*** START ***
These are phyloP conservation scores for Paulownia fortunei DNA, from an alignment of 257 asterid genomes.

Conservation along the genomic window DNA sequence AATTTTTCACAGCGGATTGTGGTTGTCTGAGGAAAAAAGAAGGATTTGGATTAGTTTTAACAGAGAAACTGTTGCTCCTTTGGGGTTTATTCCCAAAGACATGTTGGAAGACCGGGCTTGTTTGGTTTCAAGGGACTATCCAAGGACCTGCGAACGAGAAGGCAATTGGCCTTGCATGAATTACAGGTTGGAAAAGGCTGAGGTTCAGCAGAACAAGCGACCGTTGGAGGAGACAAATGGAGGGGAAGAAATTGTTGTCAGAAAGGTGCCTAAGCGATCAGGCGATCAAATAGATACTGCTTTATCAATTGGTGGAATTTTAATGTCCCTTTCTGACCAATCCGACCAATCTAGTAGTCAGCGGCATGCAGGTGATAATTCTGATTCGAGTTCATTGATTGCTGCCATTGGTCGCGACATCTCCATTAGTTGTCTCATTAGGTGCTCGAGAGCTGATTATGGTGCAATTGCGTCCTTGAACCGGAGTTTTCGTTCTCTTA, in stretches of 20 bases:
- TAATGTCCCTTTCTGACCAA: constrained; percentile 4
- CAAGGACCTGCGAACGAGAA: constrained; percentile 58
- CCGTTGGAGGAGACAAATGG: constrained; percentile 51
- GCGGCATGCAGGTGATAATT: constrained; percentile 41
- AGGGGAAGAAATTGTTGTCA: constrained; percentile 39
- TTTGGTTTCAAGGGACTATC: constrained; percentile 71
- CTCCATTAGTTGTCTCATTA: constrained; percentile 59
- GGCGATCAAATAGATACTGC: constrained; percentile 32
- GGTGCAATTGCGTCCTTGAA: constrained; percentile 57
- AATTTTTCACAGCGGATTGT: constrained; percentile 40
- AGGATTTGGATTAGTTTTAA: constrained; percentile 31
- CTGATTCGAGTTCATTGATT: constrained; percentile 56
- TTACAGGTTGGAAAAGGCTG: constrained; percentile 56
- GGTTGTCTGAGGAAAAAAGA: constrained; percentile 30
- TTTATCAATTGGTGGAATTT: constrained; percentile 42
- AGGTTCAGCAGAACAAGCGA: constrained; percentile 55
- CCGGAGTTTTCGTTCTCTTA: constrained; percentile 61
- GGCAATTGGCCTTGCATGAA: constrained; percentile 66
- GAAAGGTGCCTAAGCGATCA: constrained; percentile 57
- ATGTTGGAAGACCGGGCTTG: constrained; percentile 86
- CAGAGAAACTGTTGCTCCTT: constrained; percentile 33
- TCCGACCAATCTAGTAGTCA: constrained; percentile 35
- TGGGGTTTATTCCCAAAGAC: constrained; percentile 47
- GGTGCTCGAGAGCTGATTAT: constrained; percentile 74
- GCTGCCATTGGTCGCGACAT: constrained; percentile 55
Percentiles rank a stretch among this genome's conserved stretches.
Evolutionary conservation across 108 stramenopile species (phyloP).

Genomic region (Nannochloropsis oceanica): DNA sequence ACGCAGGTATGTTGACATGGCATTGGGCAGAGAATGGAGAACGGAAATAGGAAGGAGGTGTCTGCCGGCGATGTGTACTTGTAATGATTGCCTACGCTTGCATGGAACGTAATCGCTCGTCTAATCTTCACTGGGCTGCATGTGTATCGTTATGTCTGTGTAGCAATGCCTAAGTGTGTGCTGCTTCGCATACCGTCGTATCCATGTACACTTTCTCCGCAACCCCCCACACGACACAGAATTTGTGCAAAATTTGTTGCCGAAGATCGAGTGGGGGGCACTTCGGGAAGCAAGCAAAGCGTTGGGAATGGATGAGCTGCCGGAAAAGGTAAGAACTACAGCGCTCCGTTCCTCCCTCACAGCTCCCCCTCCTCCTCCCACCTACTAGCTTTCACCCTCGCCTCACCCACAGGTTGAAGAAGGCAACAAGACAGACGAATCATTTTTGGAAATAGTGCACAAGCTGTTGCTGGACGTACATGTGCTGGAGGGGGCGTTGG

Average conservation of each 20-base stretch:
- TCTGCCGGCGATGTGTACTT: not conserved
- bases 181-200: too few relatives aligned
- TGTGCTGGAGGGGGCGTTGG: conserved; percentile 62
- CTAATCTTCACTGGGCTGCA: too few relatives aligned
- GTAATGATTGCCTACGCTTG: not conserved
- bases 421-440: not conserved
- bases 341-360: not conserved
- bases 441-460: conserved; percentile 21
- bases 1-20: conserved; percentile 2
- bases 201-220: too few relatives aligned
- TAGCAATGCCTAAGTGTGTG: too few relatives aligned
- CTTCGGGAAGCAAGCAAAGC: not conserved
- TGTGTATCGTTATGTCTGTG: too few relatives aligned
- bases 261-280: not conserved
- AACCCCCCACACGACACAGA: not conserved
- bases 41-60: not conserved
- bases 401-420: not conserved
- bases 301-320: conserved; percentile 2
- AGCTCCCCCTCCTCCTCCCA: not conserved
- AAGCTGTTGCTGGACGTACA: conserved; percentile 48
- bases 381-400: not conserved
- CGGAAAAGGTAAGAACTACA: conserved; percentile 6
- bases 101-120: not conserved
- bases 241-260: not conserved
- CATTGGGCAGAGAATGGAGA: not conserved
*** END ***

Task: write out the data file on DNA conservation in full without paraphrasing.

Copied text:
These are phyloP conservation scores for Paulownia fortunei DNA, from an alignment of 257 asterid genomes.

Conservation along the genomic window DNA sequence AATTTTTCACAGCGGATTGTGGTTGTCTGAGGAAAAAAGAAGGATTTGGATTAGTTTTAACAGAGAAACTGTTGCTCCTTTGGGGTTTATTCCCAAAGACATGTTGGAAGACCGGGCTTGTTTGGTTTCAAGGGACTATCCAAGGACCTGCGAACGAGAAGGCAATTGGCCTTGCATGAATTACAGGTTGGAAAAGGCTGAGGTTCAGCAGAACAAGCGACCGTTGGAGGAGACAAATGGAGGGGAAGAAATTGTTGTCAGAAAGGTGCCTAAGCGATCAGGCGATCAAATAGATACTGCTTTATCAATTGGTGGAATTTTAATGTCCCTTTCTGACCAATCCGACCAATCTAGTAGTCAGCGGCATGCAGGTGATAATTCTGATTCGAGTTCATTGATTGCTGCCATTGGTCGCGACATCTCCATTAGTTGTCTCATTAGGTGCTCGAGAGCTGATTATGGTGCAATTGCGTCCTTGAACCGGAGTTTTCGTTCTCTTA, in stretches of 20 bases:
- TAATGTCCCTTTCTGACCAA: constrained; percentile 4
- CAAGGACCTGCGAACGAGAA: constrained; percentile 58
- CCGTTGGAGGAGACAAATGG: constrained; percentile 51
- GCGGCATGCAGGTGATAATT: constrained; percentile 41
- AGGGGAAGAAATTGTTGTCA: constrained; percentile 39
- TTTGGTTTCAAGGGACTATC: constrained; percentile 71
- CTCCATTAGTTGTCTCATTA: constrained; percentile 59
- GGCGATCAAATAGATACTGC: constrained; percentile 32
- GGTGCAATTGCGTCCTTGAA: constrained; percentile 57
- AATTTTTCACAGCGGATTGT: constrained; percentile 40
- AGGATTTGGATTAGTTTTAA: constrained; percentile 31
- CTGATTCGAGTTCATTGATT: constrained; percentile 56
- TTACAGGTTGGAAAAGGCTG: constrained; percentile 56
- GGTTGTCTGAGGAAAAAAGA: constrained; percentile 30
- TTTATCAATTGGTGGAATTT: constrained; percentile 42
- AGGTTCAGCAGAACAAGCGA: constrained; percentile 55
- CCGGAGTTTTCGTTCTCTTA: constrained; percentile 61
- GGCAATTGGCCTTGCATGAA: constrained; percentile 66
- GAAAGGTGCCTAAGCGATCA: constrained; percentile 57
- ATGTTGGAAGACCGGGCTTG: constrained; percentile 86
- CAGAGAAACTGTTGCTCCTT: constrained; percentile 33
- TCCGACCAATCTAGTAGTCA: constrained; percentile 35
- TGGGGTTTATTCCCAAAGAC: constrained; percentile 47
- GGTGCTCGAGAGCTGATTAT: constrained; percentile 74
- GCTGCCATTGGTCGCGACAT: constrained; percentile 55
Percentiles rank a stretch among this genome's conserved stretches.
Evolutionary conservation across 108 stramenopile species (phyloP).

Genomic region (Nannochloropsis oceanica): DNA sequence ACGCAGGTATGTTGACATGGCATTGGGCAGAGAATGGAGAACGGAAATAGGAAGGAGGTGTCTGCCGGCGATGTGTACTTGTAATGATTGCCTACGCTTGCATGGAACGTAATCGCTCGTCTAATCTTCACTGGGCTGCATGTGTATCGTTATGTCTGTGTAGCAATGCCTAAGTGTGTGCTGCTTCGCATACCGTCGTATCCATGTACACTTTCTCCGCAACCCCCCACACGACACAGAATTTGTGCAAAATTTGTTGCCGAAGATCGAGTGGGGGGCACTTCGGGAAGCAAGCAAAGCGTTGGGAATGGATGAGCTGCCGGAAAAGGTAAGAACTACAGCGCTCCGTTCCTCCCTCACAGCTCCCCCTCCTCCTCCCACCTACTAGCTTTCACCCTCGCCTCACCCACAGGTTGAAGAAGGCAACAAGACAGACGAATCATTTTTGGAAATAGTGCACAAGCTGTTGCTGGACGTACATGTGCTGGAGGGGGCGTTGG

Average conservation of each 20-base stretch:
- TCTGCCGGCGATGTGTACTT: not conserved
- bases 181-200: too few relatives aligned
- TGTGCTGGAGGGGGCGTTGG: conserved; percentile 62
- CTAATCTTCACTGGGCTGCA: too few relatives aligned
- GTAATGATTGCCTACGCTTG: not conserved
- bases 421-440: not conserved
- bases 341-360: not conserved
- bases 441-460: conserved; percentile 21
- bases 1-20: conserved; percentile 2
- bases 201-220: too few relatives aligned
- TAGCAATGCCTAAGTGTGTG: too few relatives aligned
- CTTCGGGAAGCAAGCAAAGC: not conserved
- TGTGTATCGTTATGTCTGTG: too few relatives aligned
- bases 261-280: not conserved
- AACCCCCCACACGACACAGA: not conserved
- bases 41-60: not conserved
- bases 401-420: not conserved
- bases 301-320: conserved; percentile 2
- AGCTCCCCCTCCTCCTCCCA: not conserved
- AAGCTGTTGCTGGACGTACA: conserved; percentile 48
- bases 381-400: not conserved
- CGGAAAAGGTAAGAACTACA: conserved; percentile 6
- bases 101-120: not conserved
- bases 241-260: not conserved
- CATTGGGCAGAGAATGGAGA: not conserved